In his translation and explanation of Reliance of the Traveler, Nuh Ha Mim Keller provided a service to individuals learning about Islam. However, his unwillingness to translate all of it does a disservice to those students, others throughout the world, and Islam itself. As Muslims attempt to make Shariah a growing part of our world, they must help the rest of us to understand it, all of it, and make our own honest choices.

 

 

 

 

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4 Responses to Translation of the Manual of Islamic Sacred Law

  1. Alain Jean-Mairet says:

    This translation doesn’t correspond to my 1994 edition of the Reliance of the Traveller, which does correspond to the original Arabic Umdat al-salik, here: http://shamela.ws/browse.php/book-37344/page-178#page-178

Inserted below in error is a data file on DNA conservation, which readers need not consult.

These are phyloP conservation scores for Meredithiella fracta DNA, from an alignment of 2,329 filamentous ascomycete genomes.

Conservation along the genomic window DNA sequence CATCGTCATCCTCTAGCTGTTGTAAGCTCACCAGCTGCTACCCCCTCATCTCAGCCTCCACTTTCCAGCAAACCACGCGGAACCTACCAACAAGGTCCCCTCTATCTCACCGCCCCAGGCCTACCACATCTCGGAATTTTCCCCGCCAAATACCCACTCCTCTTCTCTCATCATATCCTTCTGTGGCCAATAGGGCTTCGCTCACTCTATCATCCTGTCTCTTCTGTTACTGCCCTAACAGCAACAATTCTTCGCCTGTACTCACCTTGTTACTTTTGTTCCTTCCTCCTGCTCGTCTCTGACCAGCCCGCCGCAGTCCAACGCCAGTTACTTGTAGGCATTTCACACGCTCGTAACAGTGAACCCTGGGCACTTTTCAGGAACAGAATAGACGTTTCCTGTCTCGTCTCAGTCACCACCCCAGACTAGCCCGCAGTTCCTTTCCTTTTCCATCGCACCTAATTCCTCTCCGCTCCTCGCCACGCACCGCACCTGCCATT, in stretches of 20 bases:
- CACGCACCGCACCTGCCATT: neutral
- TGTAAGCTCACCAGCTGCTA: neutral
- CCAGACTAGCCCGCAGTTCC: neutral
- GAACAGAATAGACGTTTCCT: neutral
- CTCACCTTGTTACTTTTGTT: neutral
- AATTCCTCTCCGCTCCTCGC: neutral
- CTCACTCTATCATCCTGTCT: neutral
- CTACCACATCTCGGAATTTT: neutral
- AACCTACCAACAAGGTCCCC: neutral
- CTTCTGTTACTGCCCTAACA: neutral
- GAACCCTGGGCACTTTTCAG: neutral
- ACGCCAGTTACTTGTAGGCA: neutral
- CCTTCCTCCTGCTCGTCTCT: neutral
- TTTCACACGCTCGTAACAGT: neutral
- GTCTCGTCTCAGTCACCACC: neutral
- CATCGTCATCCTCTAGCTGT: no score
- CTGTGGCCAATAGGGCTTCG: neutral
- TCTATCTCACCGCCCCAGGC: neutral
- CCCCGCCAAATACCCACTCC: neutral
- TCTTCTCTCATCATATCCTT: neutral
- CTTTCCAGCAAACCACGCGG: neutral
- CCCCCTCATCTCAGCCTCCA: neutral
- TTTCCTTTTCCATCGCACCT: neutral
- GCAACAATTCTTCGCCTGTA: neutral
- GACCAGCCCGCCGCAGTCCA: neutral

What is the Arabic original text that is being translated here?

  2. Alain,

    The translated section is from the 1994 Reliance of the Traveler. It is the part on manumission that Keller left untranslated because it is “no longer current”. Page 459, item k32.1-4

    MDH

  3. Ahmed Kamel says:

    Where did you get these K32. 1,2,3,4? I had a look at the book (Arabic version) and couldn’t find what you have printed or translated. I have very strong doubts about what you have printed above and would like to see where you got this from. Thank you

  4. Ahmad ibn Naqib al-Misri
    Reliance of the Traveler
    Nuh Ha Mim Keller
    Amana Publications, 1991 and 1994
    K32, pp 458-459